See edit-a-thon planning guidelines for what we'll fund, typical outcomes, and things you'll need.
See more edit-a-thon resources, including tools, how-to guides, learning patterns, and example grant requests/reports.


  1. Are you doing one workshop or a series of workshops?
  2. If a series, how will you follow-up with participants online between sessions and provide support?
  3. What kind of participants are you targeting?
  4. What skills will you be teaching?
  5. Do you have experienced Wikimedia editors to help lead the workshop?
  6. Do participants have the equipment needed to participate?
  7. How will you engage participants after the workshop(s)?
  8. Does your team have the capacity to support follow-up locally?

Education programs

  1. What goals have you set for your program and what does success look like? See setting goals for your education program for ideas.
  2. How many classrooms/teachers are you working with? We recommend starting with a small pilot before growing!
  3. What type and how many workshops will you be doing?
  4. How have you decided what type of Wikimedia work is most appropriate for the age group and skill levels of the students? (See ideas for different assignment types)
  5. Will students be given school credit for their work? If not, what will you do to motivate them?
  6. How will you let the community know about this project and potential ways they can support the program? (See ways to collaborate with the community)
  7. How will you continue to engage the school, teachers, and students after the program is over?
See the Education Toolkit for ideas on how to plan, run, and evaluate an education program.
Visit the Wikipedia Education Program Portal for lots more information!

Culture and Heritage projects

We welcome projects where communities document and share material and built culture (such as paintings, manuscripts, monuments), natural heritage, oral traditions, and performing arts. These projects often involve a partnership with a library or cultural institution (also known as GLAMs).

If you’re a community working with a partner, demonstrate how the institution is uniquely suited to the needs and interests of your community. Funded partnership projects demonstrate:

  • Clear evidence of the institution’s preparedness for the project.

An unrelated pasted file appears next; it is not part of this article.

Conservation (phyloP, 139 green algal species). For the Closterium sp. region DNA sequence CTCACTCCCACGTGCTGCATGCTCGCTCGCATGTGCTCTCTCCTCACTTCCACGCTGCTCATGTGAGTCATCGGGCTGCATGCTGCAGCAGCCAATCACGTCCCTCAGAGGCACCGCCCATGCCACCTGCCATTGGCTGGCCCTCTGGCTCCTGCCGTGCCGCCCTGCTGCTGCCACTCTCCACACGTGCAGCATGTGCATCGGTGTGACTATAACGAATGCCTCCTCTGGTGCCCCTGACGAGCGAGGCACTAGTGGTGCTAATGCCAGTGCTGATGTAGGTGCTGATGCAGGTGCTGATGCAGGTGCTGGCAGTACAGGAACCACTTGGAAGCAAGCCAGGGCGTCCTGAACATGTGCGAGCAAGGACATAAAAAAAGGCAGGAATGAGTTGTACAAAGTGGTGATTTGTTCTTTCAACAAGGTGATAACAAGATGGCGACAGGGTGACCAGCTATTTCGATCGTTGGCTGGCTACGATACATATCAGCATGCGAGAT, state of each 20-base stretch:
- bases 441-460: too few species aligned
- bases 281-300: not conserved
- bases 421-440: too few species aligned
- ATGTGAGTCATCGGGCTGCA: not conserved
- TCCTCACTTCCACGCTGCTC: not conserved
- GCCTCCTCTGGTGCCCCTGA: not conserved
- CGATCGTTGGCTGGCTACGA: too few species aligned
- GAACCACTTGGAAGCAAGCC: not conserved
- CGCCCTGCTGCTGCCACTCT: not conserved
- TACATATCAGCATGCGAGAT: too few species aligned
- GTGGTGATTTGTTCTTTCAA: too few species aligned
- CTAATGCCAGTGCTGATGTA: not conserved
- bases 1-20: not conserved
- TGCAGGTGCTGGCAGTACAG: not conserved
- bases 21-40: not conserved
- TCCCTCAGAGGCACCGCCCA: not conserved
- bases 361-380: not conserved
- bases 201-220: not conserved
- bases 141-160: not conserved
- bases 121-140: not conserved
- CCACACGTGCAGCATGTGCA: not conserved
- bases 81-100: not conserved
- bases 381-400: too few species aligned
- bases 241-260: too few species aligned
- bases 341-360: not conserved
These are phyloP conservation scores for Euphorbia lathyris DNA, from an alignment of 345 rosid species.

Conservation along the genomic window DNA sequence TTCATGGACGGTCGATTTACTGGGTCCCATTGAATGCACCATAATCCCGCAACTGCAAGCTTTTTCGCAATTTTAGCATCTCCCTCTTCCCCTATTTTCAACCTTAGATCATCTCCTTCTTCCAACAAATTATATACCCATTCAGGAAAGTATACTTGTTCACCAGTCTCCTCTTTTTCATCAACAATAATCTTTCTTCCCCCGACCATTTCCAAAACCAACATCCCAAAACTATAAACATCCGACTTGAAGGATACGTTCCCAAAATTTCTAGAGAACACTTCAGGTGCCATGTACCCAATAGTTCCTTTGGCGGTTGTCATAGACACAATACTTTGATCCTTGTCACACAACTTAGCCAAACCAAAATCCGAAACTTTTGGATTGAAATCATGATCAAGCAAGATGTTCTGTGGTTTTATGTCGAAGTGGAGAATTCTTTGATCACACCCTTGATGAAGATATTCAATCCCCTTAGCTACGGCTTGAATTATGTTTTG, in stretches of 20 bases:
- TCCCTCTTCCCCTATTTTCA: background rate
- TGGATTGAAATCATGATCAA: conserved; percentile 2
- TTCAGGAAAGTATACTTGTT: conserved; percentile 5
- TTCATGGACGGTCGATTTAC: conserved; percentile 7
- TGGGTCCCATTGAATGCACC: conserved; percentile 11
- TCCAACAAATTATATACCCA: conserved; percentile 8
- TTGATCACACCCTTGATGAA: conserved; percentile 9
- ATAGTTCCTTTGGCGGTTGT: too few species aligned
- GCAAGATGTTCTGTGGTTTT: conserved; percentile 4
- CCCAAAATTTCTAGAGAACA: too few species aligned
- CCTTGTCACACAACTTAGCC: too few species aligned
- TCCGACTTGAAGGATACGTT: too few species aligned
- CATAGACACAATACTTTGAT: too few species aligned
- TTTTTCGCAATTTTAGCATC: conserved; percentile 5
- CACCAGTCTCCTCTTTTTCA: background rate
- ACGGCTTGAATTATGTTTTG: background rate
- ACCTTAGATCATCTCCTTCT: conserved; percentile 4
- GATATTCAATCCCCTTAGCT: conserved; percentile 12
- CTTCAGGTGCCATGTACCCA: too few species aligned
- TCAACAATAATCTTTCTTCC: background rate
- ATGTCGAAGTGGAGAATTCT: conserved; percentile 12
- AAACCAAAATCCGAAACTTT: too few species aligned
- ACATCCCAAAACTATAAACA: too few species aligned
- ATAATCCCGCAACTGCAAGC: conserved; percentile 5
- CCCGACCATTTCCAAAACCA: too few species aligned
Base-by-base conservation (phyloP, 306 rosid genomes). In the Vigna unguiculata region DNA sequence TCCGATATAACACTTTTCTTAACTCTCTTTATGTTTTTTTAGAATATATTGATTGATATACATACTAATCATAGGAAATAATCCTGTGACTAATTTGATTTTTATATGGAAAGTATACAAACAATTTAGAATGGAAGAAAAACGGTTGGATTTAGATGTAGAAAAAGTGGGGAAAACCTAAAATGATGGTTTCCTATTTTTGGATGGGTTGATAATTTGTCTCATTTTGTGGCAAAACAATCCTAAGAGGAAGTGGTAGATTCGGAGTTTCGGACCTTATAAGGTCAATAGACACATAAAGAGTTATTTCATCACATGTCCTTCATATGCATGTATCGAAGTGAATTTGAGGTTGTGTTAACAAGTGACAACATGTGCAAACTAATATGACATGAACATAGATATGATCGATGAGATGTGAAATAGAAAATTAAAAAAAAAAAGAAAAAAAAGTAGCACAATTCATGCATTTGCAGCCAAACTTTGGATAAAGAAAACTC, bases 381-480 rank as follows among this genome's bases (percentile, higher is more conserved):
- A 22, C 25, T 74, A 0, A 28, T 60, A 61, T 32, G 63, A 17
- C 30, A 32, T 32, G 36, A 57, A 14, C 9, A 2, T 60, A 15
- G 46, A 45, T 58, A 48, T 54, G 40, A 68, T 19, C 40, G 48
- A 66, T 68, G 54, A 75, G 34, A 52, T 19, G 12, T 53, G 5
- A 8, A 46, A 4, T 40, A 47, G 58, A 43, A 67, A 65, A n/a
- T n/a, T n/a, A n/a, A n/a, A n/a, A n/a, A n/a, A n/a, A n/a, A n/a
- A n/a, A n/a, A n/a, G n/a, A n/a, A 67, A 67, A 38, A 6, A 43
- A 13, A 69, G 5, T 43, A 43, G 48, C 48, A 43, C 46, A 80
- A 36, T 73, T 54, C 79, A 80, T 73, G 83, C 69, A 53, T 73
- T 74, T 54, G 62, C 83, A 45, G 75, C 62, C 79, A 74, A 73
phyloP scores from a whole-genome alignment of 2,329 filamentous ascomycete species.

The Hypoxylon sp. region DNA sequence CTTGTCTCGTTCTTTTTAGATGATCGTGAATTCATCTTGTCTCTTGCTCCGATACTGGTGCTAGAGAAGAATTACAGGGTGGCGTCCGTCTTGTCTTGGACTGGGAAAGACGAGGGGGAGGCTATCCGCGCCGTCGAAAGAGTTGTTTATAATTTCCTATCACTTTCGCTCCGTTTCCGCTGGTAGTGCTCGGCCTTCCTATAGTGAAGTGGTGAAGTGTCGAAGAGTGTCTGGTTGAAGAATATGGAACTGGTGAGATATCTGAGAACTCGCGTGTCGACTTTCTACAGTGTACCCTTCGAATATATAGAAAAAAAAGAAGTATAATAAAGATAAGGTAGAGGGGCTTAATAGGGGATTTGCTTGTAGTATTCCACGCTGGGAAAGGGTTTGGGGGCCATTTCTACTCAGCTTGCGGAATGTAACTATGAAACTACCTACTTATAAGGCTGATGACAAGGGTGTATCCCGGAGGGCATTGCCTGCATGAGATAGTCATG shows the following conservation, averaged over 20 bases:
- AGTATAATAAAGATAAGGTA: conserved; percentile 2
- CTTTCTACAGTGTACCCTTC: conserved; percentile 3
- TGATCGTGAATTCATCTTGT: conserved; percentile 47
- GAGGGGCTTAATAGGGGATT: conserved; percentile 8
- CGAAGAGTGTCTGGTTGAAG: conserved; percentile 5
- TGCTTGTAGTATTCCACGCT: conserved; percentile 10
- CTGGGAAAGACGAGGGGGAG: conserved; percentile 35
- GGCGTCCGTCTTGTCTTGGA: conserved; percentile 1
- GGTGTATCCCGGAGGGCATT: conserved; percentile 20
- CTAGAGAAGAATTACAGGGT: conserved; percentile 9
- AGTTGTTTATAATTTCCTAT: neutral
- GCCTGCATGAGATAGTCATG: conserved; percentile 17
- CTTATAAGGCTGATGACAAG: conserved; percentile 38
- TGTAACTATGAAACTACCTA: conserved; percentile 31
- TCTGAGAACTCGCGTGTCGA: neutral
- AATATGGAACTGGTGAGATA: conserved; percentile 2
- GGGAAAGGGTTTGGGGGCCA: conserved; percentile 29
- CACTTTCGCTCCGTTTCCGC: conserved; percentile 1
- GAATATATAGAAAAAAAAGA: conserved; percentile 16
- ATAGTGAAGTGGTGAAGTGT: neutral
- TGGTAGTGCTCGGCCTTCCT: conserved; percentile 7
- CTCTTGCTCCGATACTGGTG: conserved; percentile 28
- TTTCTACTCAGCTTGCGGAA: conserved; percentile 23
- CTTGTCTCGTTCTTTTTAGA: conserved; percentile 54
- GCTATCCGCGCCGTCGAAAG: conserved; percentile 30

• Clear focus on content or capacity building that is in demand by a Wikimedia community.
  • A focus on culture or heritage that is underrepresented in Wikimedia projects.
  • How the project is building capacity or leading change that will be sustained by the organization.

If you’re an institution planning to work with the Wikimedia movement, you will need to demonstrate that:

  • Your activities will improve one or more of Wikimedia’s platforms, most likely Wikimedia Commons, Wikidata, Wikisource, or Wikipedia.
  • You have a commitment to open access and some experience working with Wikimedia platforms or communities.
  • You have community support for your project and a realistic plan to engage volunteers.

If you’re just getting started in the movement, you could research Wikimedia affiliates and sign up to Wikimedia mailing lists.

Project approaches

Engagement tactics that have been widely adopted for culture and heritage projects include:

  • Using editathons, datathons, and other workshops
  • Making large uploads of content to Commons or Wikidata
  • Embedding a Wikimedian in Residence
  • Organizing photography competitions

If you’re following one of these established formats, be sure to differentiate your project. Is it particularly timely, or addressing content gaps, or innovating within the format?

If you’re working with underrepresented languages or cultures, you might need to digitize the cultural materials that you want to share on Wikimedia platforms.

New tactics that are starting to emerge for culture and heritage projects include:

  • Language documentation and revitalization
    • Such as contributing intangible culture to Wikimedia Commons, lexicographical data on Wikidata/Wiktionary, phrasebooks on Wikivoyage, or even building a new language Wikipedia from scratch.
  • Decolonization
    • Such as researching the underlying provenance of materials that have been digitized, bringing source communities into discussion with collection-holding institutions, documenting consent in photography projects, or exploring approaches for cultural restitution.
  • Linked data